I was always a little overweight my whole life. I come from a family of heavy people, and when I was growing up, all of our family get-togethers were based on food. It didn't matter if it was a happy gathering or sad, people were always offering each other something to eat (and you don't want to insult anyone by not eating—it's a part of my Cuban culture). Plus, with five siblings and my mom working a lot, fast food was one of our go-tos.
Once again, a popular weight loss myth has been exploded. It has been widely believed that weight loss, which is nearly always difficult to maintain, is even less likely to stay lost if it is the product of a rapid weight loss. The belief is even enshrined in current guidelines. Now a study published in The Lancet Diabetes & Endocrinology provides no support for this belief. Instead, the study suggests that although long-term weight loss remains elusive regardless of the diet, short-term weight loss is actually more likely with rapid weight loss.
Some green tea varieties are better for weight loss than others. If you’re all about that green and on a weight-loss mission, you might want to choose Matcha green tea—the richest green tea source of nutrients and antioxidants. Registered dietitian Isabel K Smith explains why: “The whole leaf is ground and consumed as part of the beverage, as opposed to other (most) types of green tea where the leaves are steeped and then the tea is consumed.”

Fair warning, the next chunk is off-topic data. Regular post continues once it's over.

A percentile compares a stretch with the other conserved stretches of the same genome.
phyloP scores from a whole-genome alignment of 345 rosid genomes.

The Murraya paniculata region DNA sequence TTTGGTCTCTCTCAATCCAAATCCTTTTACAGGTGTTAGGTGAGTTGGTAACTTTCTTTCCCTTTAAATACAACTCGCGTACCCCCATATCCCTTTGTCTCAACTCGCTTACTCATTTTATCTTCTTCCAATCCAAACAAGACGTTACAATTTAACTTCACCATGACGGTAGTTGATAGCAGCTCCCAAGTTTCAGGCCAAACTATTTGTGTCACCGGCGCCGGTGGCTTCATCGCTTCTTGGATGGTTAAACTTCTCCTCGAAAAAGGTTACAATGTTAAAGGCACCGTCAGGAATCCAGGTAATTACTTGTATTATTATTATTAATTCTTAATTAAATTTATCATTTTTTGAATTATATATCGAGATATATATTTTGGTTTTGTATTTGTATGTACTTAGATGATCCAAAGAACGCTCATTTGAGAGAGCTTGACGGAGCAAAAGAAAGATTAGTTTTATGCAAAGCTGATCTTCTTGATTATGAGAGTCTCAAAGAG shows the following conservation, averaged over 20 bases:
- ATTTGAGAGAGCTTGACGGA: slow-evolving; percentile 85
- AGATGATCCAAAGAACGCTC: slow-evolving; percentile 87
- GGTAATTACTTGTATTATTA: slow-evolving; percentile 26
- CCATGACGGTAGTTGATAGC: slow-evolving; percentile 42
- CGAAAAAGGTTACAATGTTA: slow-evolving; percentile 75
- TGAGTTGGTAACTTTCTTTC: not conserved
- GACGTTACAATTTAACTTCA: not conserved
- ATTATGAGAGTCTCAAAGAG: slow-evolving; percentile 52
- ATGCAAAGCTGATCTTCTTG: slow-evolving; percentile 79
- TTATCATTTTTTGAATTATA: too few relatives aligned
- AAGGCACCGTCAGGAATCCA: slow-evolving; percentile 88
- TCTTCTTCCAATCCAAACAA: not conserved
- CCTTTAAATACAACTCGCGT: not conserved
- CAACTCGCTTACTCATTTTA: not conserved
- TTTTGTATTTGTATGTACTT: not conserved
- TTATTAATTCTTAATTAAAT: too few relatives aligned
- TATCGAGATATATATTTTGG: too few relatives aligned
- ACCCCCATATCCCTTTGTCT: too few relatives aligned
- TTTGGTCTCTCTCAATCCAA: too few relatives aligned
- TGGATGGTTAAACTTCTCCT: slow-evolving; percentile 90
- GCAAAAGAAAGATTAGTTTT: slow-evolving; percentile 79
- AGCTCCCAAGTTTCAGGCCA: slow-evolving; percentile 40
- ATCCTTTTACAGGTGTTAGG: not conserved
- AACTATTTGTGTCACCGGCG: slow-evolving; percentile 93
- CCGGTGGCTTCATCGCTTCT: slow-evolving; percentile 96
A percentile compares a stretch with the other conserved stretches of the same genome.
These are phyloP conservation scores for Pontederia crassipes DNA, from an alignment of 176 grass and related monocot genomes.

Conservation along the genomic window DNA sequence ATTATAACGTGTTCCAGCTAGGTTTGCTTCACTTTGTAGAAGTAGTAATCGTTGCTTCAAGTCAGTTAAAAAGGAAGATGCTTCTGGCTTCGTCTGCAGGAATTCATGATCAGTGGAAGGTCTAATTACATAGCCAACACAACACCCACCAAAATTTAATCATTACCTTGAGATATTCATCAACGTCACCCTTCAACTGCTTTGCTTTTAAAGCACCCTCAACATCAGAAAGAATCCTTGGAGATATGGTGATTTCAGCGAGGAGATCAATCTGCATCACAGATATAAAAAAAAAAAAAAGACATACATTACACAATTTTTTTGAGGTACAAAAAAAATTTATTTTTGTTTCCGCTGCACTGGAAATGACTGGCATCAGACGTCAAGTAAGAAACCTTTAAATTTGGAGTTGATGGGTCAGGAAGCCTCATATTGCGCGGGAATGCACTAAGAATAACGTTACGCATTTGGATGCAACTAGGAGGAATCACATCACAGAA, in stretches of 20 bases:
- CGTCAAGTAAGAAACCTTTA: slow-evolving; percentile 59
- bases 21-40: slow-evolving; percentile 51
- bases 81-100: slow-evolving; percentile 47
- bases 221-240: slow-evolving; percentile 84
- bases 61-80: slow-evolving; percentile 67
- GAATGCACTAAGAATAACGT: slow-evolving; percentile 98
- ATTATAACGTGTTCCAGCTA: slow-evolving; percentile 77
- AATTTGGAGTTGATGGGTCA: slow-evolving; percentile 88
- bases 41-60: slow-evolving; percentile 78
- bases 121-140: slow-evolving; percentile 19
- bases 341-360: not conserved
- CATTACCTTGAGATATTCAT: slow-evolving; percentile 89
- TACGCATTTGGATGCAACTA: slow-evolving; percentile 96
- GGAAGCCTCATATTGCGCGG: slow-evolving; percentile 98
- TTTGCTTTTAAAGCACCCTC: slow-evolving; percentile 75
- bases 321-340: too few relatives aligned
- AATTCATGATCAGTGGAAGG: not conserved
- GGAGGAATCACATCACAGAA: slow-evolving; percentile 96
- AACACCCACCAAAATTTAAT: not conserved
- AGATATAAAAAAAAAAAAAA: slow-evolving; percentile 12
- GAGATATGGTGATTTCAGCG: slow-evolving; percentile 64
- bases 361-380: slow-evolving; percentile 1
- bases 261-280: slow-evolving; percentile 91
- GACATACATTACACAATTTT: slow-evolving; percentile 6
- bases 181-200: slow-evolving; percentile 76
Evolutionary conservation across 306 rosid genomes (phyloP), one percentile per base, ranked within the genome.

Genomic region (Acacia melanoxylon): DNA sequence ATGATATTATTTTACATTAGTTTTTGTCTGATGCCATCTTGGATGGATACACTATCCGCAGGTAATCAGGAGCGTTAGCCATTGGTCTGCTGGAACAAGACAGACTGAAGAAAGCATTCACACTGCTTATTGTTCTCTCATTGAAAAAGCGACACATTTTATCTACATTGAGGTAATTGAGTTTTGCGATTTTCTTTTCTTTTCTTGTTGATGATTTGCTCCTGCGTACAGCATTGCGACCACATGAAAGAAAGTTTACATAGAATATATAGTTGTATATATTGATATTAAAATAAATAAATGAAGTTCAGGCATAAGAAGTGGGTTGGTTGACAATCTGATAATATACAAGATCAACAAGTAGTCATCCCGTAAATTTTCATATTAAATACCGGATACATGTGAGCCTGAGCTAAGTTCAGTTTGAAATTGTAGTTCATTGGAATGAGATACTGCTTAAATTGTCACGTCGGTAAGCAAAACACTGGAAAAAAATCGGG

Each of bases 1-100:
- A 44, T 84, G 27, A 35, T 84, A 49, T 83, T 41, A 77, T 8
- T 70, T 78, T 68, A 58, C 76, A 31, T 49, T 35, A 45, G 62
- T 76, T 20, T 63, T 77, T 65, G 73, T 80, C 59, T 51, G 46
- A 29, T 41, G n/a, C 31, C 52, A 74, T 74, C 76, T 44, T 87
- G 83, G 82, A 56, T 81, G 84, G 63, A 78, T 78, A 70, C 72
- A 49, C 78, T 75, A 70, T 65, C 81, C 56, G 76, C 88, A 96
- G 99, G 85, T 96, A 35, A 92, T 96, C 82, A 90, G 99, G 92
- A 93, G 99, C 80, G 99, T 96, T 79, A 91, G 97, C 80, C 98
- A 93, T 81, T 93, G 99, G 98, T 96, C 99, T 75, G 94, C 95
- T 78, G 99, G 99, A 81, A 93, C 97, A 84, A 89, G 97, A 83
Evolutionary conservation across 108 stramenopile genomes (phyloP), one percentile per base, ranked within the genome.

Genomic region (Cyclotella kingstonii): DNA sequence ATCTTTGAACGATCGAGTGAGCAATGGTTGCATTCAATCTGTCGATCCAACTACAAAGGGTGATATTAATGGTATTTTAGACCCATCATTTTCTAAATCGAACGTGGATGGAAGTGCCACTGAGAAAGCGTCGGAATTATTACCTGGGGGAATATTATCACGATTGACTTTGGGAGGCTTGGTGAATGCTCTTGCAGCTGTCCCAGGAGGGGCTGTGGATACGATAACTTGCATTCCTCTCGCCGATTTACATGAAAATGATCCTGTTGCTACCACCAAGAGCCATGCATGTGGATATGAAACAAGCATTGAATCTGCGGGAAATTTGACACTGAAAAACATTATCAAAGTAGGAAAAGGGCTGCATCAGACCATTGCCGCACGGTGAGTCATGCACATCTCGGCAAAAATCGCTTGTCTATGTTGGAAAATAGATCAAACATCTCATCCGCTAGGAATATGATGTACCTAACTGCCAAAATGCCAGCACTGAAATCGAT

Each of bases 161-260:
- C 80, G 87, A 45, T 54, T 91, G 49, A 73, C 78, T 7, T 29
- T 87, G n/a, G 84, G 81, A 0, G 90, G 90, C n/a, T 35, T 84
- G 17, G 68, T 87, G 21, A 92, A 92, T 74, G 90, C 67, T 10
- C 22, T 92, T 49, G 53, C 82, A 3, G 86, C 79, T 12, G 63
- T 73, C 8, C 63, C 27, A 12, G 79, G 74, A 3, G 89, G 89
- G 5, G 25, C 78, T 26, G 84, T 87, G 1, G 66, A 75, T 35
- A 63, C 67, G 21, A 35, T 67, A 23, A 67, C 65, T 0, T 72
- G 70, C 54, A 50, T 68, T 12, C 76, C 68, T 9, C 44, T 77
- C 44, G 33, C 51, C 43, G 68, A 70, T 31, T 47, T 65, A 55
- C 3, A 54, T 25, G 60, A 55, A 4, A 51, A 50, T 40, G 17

He is, however, quick to point out that nobody is doing this with any harmful intentions. But he does stress that erroneous information has a tendency to be elevated into truths if it’s repeated sufficiently often. And when myths like these are as widespread as they are, they prevent the public and professionals from getting their priorities right in the fight against obesity.